PORT HARDY—A Port Hardy retiree outfitted his apartment with compact-fluorescent light bulbs in part to help save the environment.
After a bulb failure in his bedroom lamp left him in hospital overnight last week, 72-year-old Allan Lyon is more concerned with saving himself.
“I’ve started my own little campaign on getting rid of these things,” said Lyon, back home and sitting in his living room chair Friday while holding a blackened and partly melted 13-watt Sylvania compact fluorescent lamp (CFL). “If I’d been asleep when that happened, I’d never have woke up.”
Lyon was getting ready for bed last Wednesday evening when he noticed a strange odor in the hallway leading to his bedroom. It got stronger as he entered the room, but he could not determine its source until he reached for his bedside lamp and noticed white smoke rising from inside.
“I followed it up and saw a layer on the ceiling three or four inches thick,” said Lyon, who is disabled and on oxygen due to a damaged chamber in his heart resulting from an industrial accident years ago.
He was surprised upon touching the lampshade to find it too hot to touch. When Lyon carefully reached under the hood to switch off the light, it flashed brightly and went out as soon as he contacted the switch.
“I tipped up the lamp to look underneath and the whole thing was glowing white,” said Lyon, who waited until the lamp finally cooled enough to touch and then removed the helical, mini-style bulb.
That’s when he found one of the collars connecting the base to the glass tube was blackened, part of the glass had dripped before re-solidifying, and the top of the bulb itself had swelled ominously.
“I’ve never seen glass hanging in drips like that, or blown up like that, unless it’s heated with a torch,” Lyon said.
As he pondered the overheated bulb, the problem of the smoke on the ceiling remained.
“I stood up to open the bedroom window to get it out of there, because of the bad smell,” he said. “As soon as the window opened (the smoke) flowed down. I got a whiff of that and the next thing I remember is waking up on the bed.”
Lyon called his neighbour, Verna Henderson, who took him to Port Hardy Hospital’s emergency room. There, he says, he was placed on oxygen therapy for an hour before being admitted overnight for observation.
“This oxygen runs at two litres a minute,” he said, point to the tube from his compressor. “In there they were giving me nine, to flush out my lungs.”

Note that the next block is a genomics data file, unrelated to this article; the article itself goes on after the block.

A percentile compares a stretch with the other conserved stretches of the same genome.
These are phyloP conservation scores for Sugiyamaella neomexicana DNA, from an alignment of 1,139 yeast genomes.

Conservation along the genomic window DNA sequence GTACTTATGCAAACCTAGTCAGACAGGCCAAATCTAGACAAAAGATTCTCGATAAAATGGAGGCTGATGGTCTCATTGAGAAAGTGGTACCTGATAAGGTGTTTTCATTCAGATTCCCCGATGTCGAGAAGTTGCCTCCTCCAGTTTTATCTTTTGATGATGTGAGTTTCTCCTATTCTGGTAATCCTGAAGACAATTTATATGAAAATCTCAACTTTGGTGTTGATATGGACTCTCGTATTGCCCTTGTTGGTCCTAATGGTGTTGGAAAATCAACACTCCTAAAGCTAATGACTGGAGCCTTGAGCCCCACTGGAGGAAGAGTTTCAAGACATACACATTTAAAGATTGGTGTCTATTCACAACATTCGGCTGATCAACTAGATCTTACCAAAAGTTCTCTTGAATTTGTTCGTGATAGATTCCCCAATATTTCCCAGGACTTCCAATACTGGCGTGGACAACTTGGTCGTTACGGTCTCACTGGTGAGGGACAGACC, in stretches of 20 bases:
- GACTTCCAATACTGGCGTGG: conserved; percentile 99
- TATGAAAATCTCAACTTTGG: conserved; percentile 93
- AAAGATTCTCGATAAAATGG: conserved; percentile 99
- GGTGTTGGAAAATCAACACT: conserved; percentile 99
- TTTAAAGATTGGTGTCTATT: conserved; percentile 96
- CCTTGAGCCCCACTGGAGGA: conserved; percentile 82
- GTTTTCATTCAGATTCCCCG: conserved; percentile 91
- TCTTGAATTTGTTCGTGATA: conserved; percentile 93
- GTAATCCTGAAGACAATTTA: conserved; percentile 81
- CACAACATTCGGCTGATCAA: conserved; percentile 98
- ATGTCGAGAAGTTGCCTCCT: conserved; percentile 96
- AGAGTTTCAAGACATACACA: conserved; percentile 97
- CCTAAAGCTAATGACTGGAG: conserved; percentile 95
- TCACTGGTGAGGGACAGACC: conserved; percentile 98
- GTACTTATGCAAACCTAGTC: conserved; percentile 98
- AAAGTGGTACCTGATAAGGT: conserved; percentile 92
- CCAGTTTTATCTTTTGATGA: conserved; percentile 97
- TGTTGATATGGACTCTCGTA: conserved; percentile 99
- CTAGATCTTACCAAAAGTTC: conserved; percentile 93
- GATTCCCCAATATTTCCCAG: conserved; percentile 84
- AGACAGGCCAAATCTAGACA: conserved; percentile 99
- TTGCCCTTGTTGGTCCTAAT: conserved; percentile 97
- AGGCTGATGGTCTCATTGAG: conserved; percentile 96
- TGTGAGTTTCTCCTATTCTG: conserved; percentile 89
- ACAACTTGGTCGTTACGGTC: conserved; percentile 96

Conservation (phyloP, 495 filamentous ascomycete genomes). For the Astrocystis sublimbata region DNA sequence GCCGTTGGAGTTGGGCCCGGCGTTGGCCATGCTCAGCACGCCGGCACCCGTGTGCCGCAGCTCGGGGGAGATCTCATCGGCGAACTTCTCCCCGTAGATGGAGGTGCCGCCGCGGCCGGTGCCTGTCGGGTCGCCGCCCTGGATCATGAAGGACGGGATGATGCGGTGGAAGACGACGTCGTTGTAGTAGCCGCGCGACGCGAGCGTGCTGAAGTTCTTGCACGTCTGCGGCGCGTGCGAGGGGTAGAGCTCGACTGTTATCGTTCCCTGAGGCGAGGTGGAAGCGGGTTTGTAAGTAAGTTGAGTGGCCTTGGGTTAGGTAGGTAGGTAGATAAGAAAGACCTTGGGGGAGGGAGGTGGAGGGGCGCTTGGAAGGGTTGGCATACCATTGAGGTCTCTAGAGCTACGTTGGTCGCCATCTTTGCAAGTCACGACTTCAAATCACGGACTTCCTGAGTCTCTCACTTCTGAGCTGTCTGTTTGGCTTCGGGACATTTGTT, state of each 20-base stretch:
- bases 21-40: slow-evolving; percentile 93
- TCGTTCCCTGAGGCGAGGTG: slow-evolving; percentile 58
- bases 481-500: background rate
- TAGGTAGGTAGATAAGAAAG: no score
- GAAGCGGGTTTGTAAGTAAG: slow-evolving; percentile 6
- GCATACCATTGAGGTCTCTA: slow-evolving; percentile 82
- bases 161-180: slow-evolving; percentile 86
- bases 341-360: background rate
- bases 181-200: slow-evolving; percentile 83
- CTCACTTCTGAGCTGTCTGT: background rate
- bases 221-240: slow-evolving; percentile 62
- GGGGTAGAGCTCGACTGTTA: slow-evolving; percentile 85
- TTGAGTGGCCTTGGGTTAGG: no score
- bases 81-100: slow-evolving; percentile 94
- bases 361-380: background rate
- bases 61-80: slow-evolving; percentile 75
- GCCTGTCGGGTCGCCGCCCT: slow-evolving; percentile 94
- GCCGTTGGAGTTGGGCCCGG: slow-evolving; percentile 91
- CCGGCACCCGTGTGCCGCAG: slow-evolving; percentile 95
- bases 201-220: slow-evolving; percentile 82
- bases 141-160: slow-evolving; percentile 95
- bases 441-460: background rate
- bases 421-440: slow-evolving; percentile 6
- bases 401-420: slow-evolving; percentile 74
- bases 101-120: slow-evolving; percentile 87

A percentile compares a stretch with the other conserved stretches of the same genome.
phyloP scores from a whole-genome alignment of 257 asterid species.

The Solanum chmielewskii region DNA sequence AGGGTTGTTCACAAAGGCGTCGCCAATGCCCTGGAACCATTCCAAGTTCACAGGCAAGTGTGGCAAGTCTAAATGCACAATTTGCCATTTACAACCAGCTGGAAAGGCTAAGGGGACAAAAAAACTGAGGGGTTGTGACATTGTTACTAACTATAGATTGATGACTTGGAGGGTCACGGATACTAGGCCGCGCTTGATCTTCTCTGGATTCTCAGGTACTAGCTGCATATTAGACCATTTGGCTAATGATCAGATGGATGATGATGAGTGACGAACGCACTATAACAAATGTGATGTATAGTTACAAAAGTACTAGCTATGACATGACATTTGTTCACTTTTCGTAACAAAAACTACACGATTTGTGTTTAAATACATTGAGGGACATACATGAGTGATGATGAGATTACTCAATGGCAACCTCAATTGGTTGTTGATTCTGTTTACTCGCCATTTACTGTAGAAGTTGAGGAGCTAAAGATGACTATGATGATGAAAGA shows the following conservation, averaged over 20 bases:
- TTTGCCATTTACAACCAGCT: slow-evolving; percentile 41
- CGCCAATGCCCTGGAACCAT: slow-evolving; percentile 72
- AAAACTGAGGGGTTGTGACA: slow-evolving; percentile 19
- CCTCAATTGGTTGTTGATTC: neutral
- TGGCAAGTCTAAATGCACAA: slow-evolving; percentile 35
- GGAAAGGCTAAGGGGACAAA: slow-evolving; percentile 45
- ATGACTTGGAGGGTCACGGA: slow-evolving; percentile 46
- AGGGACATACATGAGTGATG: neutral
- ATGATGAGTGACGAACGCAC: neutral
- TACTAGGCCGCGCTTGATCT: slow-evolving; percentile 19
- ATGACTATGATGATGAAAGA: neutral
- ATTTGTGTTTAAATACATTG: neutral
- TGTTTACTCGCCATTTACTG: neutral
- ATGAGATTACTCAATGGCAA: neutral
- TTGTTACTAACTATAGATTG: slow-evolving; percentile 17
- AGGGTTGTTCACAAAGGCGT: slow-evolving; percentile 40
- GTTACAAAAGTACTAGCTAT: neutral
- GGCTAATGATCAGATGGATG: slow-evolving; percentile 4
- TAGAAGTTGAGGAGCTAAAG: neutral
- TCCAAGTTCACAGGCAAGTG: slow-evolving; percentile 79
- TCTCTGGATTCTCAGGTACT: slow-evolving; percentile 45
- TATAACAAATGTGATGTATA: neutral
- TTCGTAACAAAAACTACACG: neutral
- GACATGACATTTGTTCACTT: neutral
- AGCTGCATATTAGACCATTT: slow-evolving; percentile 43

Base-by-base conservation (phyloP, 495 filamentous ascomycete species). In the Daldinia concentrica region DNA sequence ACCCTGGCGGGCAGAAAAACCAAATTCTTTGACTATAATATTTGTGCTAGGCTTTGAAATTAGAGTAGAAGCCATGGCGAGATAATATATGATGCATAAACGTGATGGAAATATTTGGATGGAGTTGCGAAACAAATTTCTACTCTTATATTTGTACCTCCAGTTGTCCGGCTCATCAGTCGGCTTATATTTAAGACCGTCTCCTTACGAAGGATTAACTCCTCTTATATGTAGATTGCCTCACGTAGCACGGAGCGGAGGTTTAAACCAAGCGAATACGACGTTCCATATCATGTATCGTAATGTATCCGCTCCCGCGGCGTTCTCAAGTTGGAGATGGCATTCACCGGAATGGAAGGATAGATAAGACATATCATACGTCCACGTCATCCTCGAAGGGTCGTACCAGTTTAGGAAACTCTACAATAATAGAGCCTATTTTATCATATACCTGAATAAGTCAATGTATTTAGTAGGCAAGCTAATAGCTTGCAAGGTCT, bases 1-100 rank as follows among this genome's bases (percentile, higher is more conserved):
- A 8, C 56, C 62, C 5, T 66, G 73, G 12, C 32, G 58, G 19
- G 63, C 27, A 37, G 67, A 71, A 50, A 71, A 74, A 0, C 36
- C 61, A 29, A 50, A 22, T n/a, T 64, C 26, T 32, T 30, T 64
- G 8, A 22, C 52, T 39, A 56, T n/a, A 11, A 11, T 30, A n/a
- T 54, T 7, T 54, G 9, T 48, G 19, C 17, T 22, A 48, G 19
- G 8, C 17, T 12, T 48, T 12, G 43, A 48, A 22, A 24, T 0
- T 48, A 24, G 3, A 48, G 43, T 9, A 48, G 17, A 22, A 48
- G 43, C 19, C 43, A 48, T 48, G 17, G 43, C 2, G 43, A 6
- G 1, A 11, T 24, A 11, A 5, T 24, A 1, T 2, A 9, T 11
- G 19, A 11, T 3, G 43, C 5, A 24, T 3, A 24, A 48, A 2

He is still not sure exactly what he breathed in that evening, but won’t be having any more of it. Upon returning home Thursday, the first thing he did was reopen the bedroom window and the front door and turn on a fan to try to clear the chemical smell that still remained in the apartment.
The second thing was to remove every compact fluorescent bulb from the home.
“They all bit the dust,” said Lyon. “I purposely got these because of the ads on TV, put out by the government, that said they would use less power and are more environmentally friendly. When you investigate that, it’s a crock.
“There’s mercury inside these things, which is a deadly poison. So how do you list that as environmentally friendly?”
Two days after the incident, Lyon was still suffering a sore throat, painful swallowing and a “funny feeling” in his nose. He called Sylvania Thursday and was told a company vice president would get back to him Friday morning. That afternoon, he was still waiting for a reply.
He was asked during the call whether the bulb was rated higher than the lamp in which it was placed.
“The lamp that I have is rated for 60 watt, and this one here says it’s 13 watt,” Lyon said. “So the lamp was definitely not over-lit.”
Health Canada reports the primary health concern from CFLs is to people susceptible to prolonged exposure to the UV light emitted from the lamps. But its website includes a link to a 2007 report from the Electrical Safety Authority, responding to consumer concerns about CFLs, that admits end-of-life failure of the bulbs can include emissions of smoke and odour, popping sounds and discolouring or deformation of the light’s base.
“Certification agencies have advised that this failure does not present a shock or fire hazard for approved products,” the ESA report stated.
The Federal Government, meanwhile, has instituted a national standard for lighting efficiency, effective this year, that will essentially render obsolete the existing incandescent bulbs. Most of these bulbs will not meet the efficiency level, and will be replaced in stores by CFLs, enhanced halogen lights and others still in development for use in Canada.
“The government is trying to force us to use these,” Lyon said, holding up his melted bulb. “I called around and found Home Hardware had a bunch of the (incandescent) 60-watts. I bought ’em out.”